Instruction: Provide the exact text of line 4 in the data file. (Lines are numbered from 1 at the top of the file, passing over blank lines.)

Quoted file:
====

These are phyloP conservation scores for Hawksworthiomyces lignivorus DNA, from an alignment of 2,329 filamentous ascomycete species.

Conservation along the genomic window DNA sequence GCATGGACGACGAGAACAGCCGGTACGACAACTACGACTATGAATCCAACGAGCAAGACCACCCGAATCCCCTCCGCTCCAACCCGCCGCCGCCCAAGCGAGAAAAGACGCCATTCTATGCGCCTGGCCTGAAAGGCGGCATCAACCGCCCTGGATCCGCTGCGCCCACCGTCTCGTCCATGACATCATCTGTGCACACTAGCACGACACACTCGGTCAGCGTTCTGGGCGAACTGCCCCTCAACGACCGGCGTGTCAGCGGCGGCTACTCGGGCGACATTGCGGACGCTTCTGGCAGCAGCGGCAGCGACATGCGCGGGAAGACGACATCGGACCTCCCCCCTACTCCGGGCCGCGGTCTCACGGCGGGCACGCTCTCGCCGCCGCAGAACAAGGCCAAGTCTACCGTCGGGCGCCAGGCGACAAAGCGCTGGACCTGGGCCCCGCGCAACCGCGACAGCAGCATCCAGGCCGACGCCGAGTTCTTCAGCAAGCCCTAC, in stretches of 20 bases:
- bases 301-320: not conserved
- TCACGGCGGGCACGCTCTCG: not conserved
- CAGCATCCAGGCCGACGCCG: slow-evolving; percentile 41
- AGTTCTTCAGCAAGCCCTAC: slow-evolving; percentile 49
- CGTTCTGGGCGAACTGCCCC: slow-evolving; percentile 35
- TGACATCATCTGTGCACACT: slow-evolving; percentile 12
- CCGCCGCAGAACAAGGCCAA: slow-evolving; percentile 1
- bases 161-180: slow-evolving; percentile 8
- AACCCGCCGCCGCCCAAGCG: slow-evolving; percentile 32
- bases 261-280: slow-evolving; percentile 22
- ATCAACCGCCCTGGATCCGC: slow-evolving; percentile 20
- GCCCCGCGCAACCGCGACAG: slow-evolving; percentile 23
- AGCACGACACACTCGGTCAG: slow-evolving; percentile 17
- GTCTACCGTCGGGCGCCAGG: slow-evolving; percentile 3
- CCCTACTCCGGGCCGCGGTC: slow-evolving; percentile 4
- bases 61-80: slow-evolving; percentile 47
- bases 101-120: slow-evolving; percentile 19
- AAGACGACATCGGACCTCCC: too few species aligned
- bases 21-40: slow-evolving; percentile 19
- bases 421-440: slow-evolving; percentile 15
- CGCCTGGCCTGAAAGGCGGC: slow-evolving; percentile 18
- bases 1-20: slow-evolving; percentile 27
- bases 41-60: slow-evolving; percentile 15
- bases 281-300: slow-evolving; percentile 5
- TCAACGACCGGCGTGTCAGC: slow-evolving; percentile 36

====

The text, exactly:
- TCACGGCGGGCACGCTCTCG: not conserved